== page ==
headshot2Anna Lauren Hoffmann is a postdoctoral scholar at the UC Berkeley School of Information, where conducts research and teaches at the intersections of data, technology, culture, and ethics. In particular, her work considers the ways in which the design and use of information technology can promote or hinder the pursuit of important human values like respect and justice. In addition, she employs discourse analysis to explore the values and biases that underwrite understandings of technology, privacy, and ethics as promoted by various stakeholders.

 

Toward a Conception of Data Violence
The lives and experiences of trans people and other gender minorities challenge our understandings of “big data,” gender, and technology in important ways. In particular, they lay bare the limits of rigid or fixed categories for capturing fluid or multifaceted identities, urging further examinations into the ways data subjects are constrained by biases and assumptions in scientific and technological development. To account for these challenges, the author draws on work in information ethics, surveillance studies, and critical trans politics to articulate a conception of “data violence” that captures the harm inflicted on trans people and other gender minorities by the many information systems that permeate our everyday social lives.
November 15: Priya Kumar
dsc_5043_2-1Priya Kumar is a doctoral student at the University of Maryland’s iSchool, where she studies the intersection of privacy, families, and technology use. Her research has been referenced on NPR, Buzzfeed, Slate, the Washington Post, the Financial Times, Time, and the Brooklyn Quarterly. Before joining the doctoral program she worked on the Ranking Digital Rights project, which evaluates the world’s largest technology companies on their respect for users’ rights to freedom of expression and privacy. Priya holds a master’s degree in information from the University of Michigan and bachelor’s degrees in journalism and government and politics from the University of Maryland.
Privacy Policies and Their Lack of Clear Disclosure Regarding the Life Cycle of User Information
Companies, particularly those in the information and communications technology sector, collect, aggregate, and store immense amounts of information about billions of people around the world. Privacy policies represent the primary means through which companies articulate to the public how they manage this user information. Extensive research has documented the problems with such policies, including that they are difficult to understand. This paper presents an analysis of 23 policies from 16 of the world’s largest internet and telecommunications companies and shows the specific ways that vague or unclear language hinders comprehension of company practice. It argues that the lack of clarity in such policies presents a significant barrier toward empowering people to make informed choices about which products or services to use. The incoherent language in privacy policies can also hinder the widespread adoption of machine learning or other techniques to analyze such policies. Clearer disclosure from companies about how they use, share, and retain all types of information they collect will shed light on what the life cycle of user information looks like.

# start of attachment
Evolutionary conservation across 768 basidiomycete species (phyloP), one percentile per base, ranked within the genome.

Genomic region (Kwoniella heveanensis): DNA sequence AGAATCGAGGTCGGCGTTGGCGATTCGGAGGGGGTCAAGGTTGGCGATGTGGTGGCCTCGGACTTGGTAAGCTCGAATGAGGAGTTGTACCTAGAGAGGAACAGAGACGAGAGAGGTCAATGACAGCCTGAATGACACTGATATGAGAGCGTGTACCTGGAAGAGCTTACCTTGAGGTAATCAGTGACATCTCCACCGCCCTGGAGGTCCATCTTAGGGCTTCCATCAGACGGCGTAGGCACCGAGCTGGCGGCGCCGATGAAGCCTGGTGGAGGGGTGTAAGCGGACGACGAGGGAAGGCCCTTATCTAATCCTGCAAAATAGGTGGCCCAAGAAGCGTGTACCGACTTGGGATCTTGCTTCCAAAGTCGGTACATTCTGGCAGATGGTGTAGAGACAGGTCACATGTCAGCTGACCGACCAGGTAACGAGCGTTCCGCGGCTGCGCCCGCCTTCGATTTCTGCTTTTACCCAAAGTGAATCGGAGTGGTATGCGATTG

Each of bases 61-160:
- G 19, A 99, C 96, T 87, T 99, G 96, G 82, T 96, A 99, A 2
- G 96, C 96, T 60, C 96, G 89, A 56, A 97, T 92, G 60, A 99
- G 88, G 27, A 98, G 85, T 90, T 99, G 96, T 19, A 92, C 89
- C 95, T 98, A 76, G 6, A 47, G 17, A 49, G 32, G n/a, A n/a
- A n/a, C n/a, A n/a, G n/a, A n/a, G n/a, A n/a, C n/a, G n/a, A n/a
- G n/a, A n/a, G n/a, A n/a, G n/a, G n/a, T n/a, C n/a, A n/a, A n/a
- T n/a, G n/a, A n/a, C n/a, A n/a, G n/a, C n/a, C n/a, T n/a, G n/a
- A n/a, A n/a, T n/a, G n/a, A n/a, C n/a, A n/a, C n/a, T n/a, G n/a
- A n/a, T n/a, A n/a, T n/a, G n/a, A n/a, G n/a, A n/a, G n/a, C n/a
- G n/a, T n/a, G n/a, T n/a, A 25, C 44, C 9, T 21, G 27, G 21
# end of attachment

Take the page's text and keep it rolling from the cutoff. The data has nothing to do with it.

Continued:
November 29: Anne Bowser

annebowserAnne Bowser is a Senior Program Associate with the Science and Technology Innovation Program at the Woodrow Wilson International Center for Scholars, a public policy think tank in Washington, DC that was recently ranked the #1 transdisciplinary think tank in the world. At the Wilson Center, Anne conducts research and other forms of capacity building to support open science by encouraging citizen science and open data initiatives. Dr.Bowser received her PhD from the University of Maryland’s iSchool in December 2015. Her dissertation research explored the cooperative design of Floracaching, a gamified mobile application for biodiversity data collection to support climate change research.

Research and Other Forms of “Capacity Building” to Support Citizen Science

Citizen science is a tool for improving the scientific research process, and an innovative governance model that offers the public expanded opportunities to drive research and decision-making. My personal research focuses on exploring cross-cutting issues, such as technology design and ethics, which alternatively advance and constrain this growing field. Beyond empirical research I conduct other forms of capacity building including directing studies and building communities, ranging from informal working groups to professional Associations. The first half of this talk will focus on two of my research projects, which aim to (1) understand technological appropriation in citizen science, and (2) asses the privacy concerns of citizen science volunteers. The second half of this talk will unpack the vague notion of “capacity building” to explore what it means to work in a public policy think tank, and live and work in the gray area between academia and the larger world.